|Prefix A Length|           Prefix A (variable length)          |
       +-+-+-+-+-+-+-+-+                                               .
       .                                                               .
       .                                                               .
       +-+-+-+-+-+-+-+-+-+-+-+-+-+-+-+-+-+-+-+-+-+-+-+-+-+-+-+-+-+-+-+-+
       |                                                               |
       |                    IPv6 Next Hop Address 1                    |
       |                                                               |
       |                                                               |
       +-+-+-+-+-+-+-+-+-+-+-+-+-+-+-+-+-+-+-+-+-+-+-+-+-+-+-+-+-+-+-+-+
       |Prefix B Length|           Prefix B (variable length)          |
       +-+-+-+-+-+-+-+-+                                               .
       .                                                               .
       .                                                               .
       +-+-+-+-+-+-+-+-+-+-+-+-+-+-+-+-+-+-+-+-+-+-+-+-+-+-+-+-+-+-+-+-+
       |                                                               |
       |                    IPv6 Next Hop Address 2                    |
       |                                                               |
       |                                                               |
       +-+-+-+-+-+-+-+-+-+-+-+-+-+-+-+-+-+-+-+-+-+-+-+-+-+-+-+-+-+-+-+-+



4.  DHCP Client Behavior

   A DHCPv6 client compliant with this specification SHOULD request the
   Route option (option value TBD) in an Options Request Option (ORO),
   as described in [RFC3315], by including the Route options' code in
   the following messages: Solicit, Request, Renew, Rebind, Information-
   Request and Reconfigure.

   If more than one route option appears in the same DHCPv6 message, the
   client MUST process the options in the same way as if the information
   was received in a single route option.  If the same prefix appears
   more than once but with different values for next- hop, the client
   SHOULD install separate routes in the routing table for that prefix,
   one for each distinct value of next-hop.

   When processing the Route option a client MUST substitute a 0::0 IP
   next hop address with the source IP address of the received DHCP
   message.  This is useful in cases where the DHCP server operator
   would like the client to use as a next hop the source IP address of
   an intermediate DHCP relay agent, whose address is used in packets



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   relayed to the client, without the need of identifying this address
   explicitly.  Given that next-hop address is likely to be an IPv6
   Link-local address, the client MUST associate the route with the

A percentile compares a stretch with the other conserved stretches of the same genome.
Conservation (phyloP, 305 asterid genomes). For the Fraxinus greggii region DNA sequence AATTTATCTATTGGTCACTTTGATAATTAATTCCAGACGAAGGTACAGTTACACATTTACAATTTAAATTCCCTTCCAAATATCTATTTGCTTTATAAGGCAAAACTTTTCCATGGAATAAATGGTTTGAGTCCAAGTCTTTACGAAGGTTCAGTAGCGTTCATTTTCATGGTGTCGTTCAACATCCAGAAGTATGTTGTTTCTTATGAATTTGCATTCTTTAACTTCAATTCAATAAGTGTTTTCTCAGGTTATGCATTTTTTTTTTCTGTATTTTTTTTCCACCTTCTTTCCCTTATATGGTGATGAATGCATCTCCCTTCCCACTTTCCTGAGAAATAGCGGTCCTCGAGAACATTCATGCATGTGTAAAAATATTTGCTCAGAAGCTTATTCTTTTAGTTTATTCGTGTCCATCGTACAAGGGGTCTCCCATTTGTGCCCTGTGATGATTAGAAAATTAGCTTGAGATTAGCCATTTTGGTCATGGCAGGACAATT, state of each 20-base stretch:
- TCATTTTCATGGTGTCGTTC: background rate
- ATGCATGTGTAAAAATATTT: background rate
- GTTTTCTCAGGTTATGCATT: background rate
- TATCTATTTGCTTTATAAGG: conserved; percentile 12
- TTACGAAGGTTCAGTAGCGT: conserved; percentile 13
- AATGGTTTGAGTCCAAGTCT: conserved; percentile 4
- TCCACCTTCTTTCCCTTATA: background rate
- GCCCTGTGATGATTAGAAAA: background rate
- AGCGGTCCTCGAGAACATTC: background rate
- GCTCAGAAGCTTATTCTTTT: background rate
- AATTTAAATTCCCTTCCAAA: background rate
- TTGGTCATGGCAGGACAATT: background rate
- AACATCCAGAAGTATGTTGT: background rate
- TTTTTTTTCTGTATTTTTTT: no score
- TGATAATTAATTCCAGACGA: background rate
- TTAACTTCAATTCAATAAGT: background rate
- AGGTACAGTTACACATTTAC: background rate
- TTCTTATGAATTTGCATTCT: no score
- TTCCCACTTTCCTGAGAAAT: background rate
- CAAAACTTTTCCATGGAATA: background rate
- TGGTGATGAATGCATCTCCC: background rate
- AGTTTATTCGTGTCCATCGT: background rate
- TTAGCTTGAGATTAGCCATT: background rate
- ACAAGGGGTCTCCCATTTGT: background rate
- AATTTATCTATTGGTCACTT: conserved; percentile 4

interface on which the client received the DHCPv6 message containing
   the route option.

   In terms of all other behaviour, such as the behaviour upon the
   failure or re-establishment of a link ,or the failure to communicate
   with a DHCP server, the client is assumed to follow [RFC3315].


5.  DHCP Server Behavior

   A server MAY send a client the Route Option.  The server SHOULD
   support sending the option as part of other DHCP options where such a
   possibility exists, for example when sending the route option as part
   of an IA_NA or IA_PD option set.


6.  IANA Considerations

   IANA would be expected to assigned a DHCPv6 option number of TBD for
   the "Route Option"


7.  Security Considerations

   The overall security considerations discussed in [RFC3315] apply also
   to this document.  The Route option could be used by malicious
   parties to misdirect traffic sent by the client either as part of a
   denial of service or man-in-the-middle attack.  An alternative denial
   of service attack could also be realized by means of using the route
   option to overflowing any known memory limitations of the client, or
   to exceed the client's ability to handle the number of next hop
   addresses.

   Neither of the above considerations are new and specific to the
   proposed route option.  The mechanisms identified for securing DHCPv6
   as well as reasonable checks performed by client implementations are
   deemed sufficient in addressing these problems.


8.  Acknowledgements

   The authors would like to thank Ralph Droms, Ted Lemon, Ole Troan,
   Dave Oran and Dave Ward for their comments and useful suggestions.





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9.  References

9.1.  Normative References

   [RFC2119]  Bradner, S., "Key words for use in RFCs to Indicate
              Requirement Levels", BCP 14, RFC 2119, March 1997.

   [RFC3315]  Droms, R., Bound, J., Volz, B., Lemon, T., Perkins, C.,
              and M. Carney, "Dynamic Host Configuration Protocol for
              IPv6 (DHCPv6)", RFC 3315, July 2003.

9.2.  Informative References

   [RFC2461]  Narten, T., Nordmark, E., and W. Simpson, "Neighbor
              Discovery for IP Version 6 (IPv6)", RFC 2461,
              December 1998.

   [RFC3442]  Lemon, T., Cheshire, S., and B. Volz, "The Classless
              Static Route Option for Dynamic Host Configuration
              Protocol (DHCP) version 4", RFC 3442, December 2002.

   [RFC4191]  Draves, R. and D. Thaler, "Default Router Preferences and
              More-Specific Routes", RFC 4191, November 2005.

   [RFC4291]  Hinden, R. and S. Deering, "IP Version 6 Addressing
              Architecture", RFC 4291, February 2006.


Authors' Addresses

   Wojciech Dec
   Cisco Systems
   Haarlerbergweg 13-19
   1101 CH Amsterdam
   The Netherlands

   Email: wdec@cisco.com














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   Richard Johnson
   Cisco Systems
   170 W. Tasman Dr.
   San Jose, CA  95134
   USA

   Phone:
   Fax:
   Email: raj@cisco.com